But Fedor is even more worried: he feels his age and is worried that he has no successor for his profession. Then young Danil runs in front of his sleigh while fleeing from the henchmen of the boyarNazar Alymoff. Because he has killed the ruler’s favorite greyhound, the death penalty is awaiting him. Fedor reacts instinctively, prepares a flying carpet and escapes with Danil – leaving his other carpets behind.
One would hardly like to believe it, but it was to take 150 years until religious texts or pamphlets were finally replaced by secular printed matter in the size of the edition. Since the invention of letterpress printing by Johannes Gutenberg, the Bible and Martin Luther’s pamphlets have been among the best sellers. Luther was so popular that at that time a third of all printed matter was written by him.
At the beginning of the 17th century, a new type of writing began to establish itself, namely the novel. The first fictional bestseller in printed book history was Don Quixote by Miguel de Cervantes. The sad hero of the story, with his struggle against the windmills and his faithful servant Sancho Panza, is still well known to us four centuries later.
Occasionally, a work falls into your hands that you only want to touch with reverence and fingertips, and that tells a story that touches with great sensitivity. In the children’s book department of the Librairie Kléber bookstore in Strasbourg, Alsace, I came across the children’s book Midi Pile, which tells the adventures of the little rabbit Jacominus Gainsborough.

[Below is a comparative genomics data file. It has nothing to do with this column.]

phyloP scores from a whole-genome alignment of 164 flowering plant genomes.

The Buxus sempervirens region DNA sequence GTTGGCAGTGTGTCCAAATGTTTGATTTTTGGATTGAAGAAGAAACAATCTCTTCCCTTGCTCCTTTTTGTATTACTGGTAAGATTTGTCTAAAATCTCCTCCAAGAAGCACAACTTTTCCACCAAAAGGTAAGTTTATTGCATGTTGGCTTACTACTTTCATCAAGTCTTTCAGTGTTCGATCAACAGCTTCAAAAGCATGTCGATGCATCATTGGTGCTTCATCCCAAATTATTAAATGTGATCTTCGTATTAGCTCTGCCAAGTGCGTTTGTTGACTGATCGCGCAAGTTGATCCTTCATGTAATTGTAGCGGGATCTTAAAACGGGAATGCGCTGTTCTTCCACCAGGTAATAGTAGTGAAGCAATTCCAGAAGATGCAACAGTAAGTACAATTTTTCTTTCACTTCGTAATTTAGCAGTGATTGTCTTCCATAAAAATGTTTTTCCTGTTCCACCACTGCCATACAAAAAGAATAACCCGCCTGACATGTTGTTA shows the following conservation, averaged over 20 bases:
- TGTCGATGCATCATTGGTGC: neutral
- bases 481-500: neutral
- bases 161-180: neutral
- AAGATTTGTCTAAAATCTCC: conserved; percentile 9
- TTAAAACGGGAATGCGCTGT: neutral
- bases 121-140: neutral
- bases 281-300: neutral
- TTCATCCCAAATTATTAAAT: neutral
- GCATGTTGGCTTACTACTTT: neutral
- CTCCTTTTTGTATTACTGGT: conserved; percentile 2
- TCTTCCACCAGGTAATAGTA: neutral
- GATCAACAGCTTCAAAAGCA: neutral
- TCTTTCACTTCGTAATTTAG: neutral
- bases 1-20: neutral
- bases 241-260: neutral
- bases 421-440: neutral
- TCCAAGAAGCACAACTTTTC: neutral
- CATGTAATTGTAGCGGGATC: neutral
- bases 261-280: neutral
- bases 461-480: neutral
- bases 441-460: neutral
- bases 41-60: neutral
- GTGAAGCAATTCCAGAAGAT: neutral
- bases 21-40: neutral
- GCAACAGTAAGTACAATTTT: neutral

Rébecca Dautremer is the unique narrator and artist behind Jacominus’ experiences and has already introduced us to her in her first children’s book, The Rich Hours of Jacominus Gainsborough. With Midi Pile, she takes readers by the hand in a wonderful continuation of his adventures. The book is in coloured silhouette throughout and leads us through the story from the perspective of the little bunny.
In addition to writing, talking to people, listening to podcasts and giving lectures, one of the most important activities of an author and speaker is reading. And that is reading a lot.
Already as a child, I buried myself in comics from the 2nd hand comic store and in newspapers, even though I wasn’t officially allowed to read the latter. My father initially didn’t want me to read them, but my mother always secretly slipped them to me. Until the day when my father officially handed me the newspaper for the first time and I was no longer forced to read it in secret.